The Stella Interview: Jess Hill on See What You Made Me Do
What was your first thought when you heard you’d been selected for the Stella shortlist?
‘How is this even happening?!’ Just blown away, I think. Then I had a short-lived daydream about how magnificent it would be to win – not just for the obvious reasons, but because it would introduce this book to a whole new audience at a time when people are really seeking answers on domestic abuse.
Can you share with us your favourite line or quote from your book?
The quote I come back to again and again, like a touchstone, is from Nicole Lee, a survivor-turned-campaigner who lives in Melbourne. She says, ‘We’ve got so much awareness. We’re sick of talking about it. This is not a ribbon, it’s not a colour, it’s not a hashtag. Just think: how many women and children this year have had to face the last moment of their life? That terror. That moment of going, fucking hell, make it quick. Yeah, you’re gonna kill me right now, I get it. But please don’t make me suffer. How can I not do something?’
Very little about domestic abuse can be adequately expressed in a 30-second soundbyte.
Most of the conversation surrounding domestic abuse has taken place in snippets, in the media sphere, what are the benefits and drawbacks of writing on these topics in a book?
The benefit is the depth. Domestic abuse can happen gradually, almost imperceptibly, and it is the accumulation of abuse that does the most damage. To explain that in a visceral way – in a way that makes people actually feel that accumulative effect – takes time. Then there’s the other question, that takes you into an even more complex labyrinth: why does he do it? Then you talk about children, colonisation, patriarchy, and the ways in which this so-called ‘private’ violence is enabled by public systems, and suddenly you have a very long manuscript! Very little about domestic abuse can be adequately expressed in a 30-second soundbyte. The only drawback or difficulty is persuading people to devote that much attention to an issue we instinctively recoil from. But that’s why I agonised over every sentence, and was determined to make it a page-turner. I knew this book had to work harder than any other book on the shelf.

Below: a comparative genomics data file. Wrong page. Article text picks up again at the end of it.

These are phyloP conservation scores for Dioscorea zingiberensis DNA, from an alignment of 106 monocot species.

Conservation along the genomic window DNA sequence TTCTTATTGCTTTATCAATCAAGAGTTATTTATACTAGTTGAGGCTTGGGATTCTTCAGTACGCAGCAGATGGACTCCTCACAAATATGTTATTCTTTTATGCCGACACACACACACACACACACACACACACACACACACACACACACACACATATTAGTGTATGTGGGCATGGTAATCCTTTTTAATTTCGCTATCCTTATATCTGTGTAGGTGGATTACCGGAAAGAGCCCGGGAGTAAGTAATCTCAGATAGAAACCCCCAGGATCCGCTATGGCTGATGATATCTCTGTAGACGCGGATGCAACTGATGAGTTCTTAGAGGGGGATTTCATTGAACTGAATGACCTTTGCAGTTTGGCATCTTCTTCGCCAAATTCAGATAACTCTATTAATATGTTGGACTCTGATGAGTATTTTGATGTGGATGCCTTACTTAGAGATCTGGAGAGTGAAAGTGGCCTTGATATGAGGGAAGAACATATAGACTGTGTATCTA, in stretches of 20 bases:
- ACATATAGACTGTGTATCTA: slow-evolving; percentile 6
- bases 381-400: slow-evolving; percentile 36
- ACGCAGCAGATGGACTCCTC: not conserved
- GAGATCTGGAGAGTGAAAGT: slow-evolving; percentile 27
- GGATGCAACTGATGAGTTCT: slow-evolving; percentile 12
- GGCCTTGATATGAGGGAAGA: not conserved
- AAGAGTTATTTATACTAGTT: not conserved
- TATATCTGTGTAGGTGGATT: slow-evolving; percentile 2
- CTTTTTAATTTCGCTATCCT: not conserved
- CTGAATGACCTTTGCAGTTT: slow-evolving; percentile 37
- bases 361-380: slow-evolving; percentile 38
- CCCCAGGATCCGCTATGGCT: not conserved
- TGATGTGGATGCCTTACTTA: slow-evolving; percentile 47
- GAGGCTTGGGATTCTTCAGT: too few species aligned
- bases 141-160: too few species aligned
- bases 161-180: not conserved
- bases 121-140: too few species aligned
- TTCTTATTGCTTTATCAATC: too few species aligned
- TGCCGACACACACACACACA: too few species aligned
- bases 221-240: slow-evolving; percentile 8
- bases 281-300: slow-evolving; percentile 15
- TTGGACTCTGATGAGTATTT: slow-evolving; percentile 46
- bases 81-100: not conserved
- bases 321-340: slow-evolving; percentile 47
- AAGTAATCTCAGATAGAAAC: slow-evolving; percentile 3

How long did this book take you to write from concept to completion?
I started the book in January 2016, and committed to deliver it in six months. I delivered it more than three years later, in May 2019. I was so naïve.
How do you write? (Where, when, on what?)
I write on a Macbook Air because I am constantly moving from place to place. I don’t have a home office (who can afford one in Sydney?!) so I ‘hot-desked’ at cafes, libraries, street corners, park benches – wherever I could find a spot to sit and observe people. I wanted to stay in touch with the people I was writing about, and for, so working in public really helped. When did I write? Obsessively, and non-stop, for the first 18 months, and then after the birth of my daughter, when she slept, and when a grandparent (usually my Mum) could come and look after her. It was very tough – I would grab an hour here, three hours there. I never slept when she slept, but somehow I managed to retain my critical faculties (though I never could remember where I had parked the car).
What are some other Australian women and non-binary writers that you’ve recently enjoyed?
To be honest, with a two-year-old and a non-stop schedule, I’ve had very little time to read long works over the past few years. I am a huge fan of Melissa Lucashenko, for her fiction but also her brilliant essays; Judy Atkinson’s classic Trauma Trails was foundational in my research on colonisation and intergenerational trauma; my life was changed by Charlotte Wood’s Stella Prize-winning novel The Natural Way of Things, and I just bought Ruby Hamad’s White Tears, Brown Scars. Ruby is a fascinating thinker. Meera Atkinson’s Traumata is also essential reading for anyone who wants to better understand how patriarchy creates – and is fuelled by – trauma. Also, The Trauma Cleaner by Sarah Krasnostein – what prose. Her writing is equal parts transcendent and formidable.
What are you working on next?
I’m taking the research from this book and communicating it to as many people as I can – from the public to police, the judiciary and the health system. Between all the speaking engagements, I’m working on an SBS adaptation of the book (of the same name) which will go to air in November, and an exciting podcast series for the Victoria Women’s Trust on the connective tissue that links the various crises we face – from domestic abuse to racism to climate change. It is a big, ambitious project, much like the book was!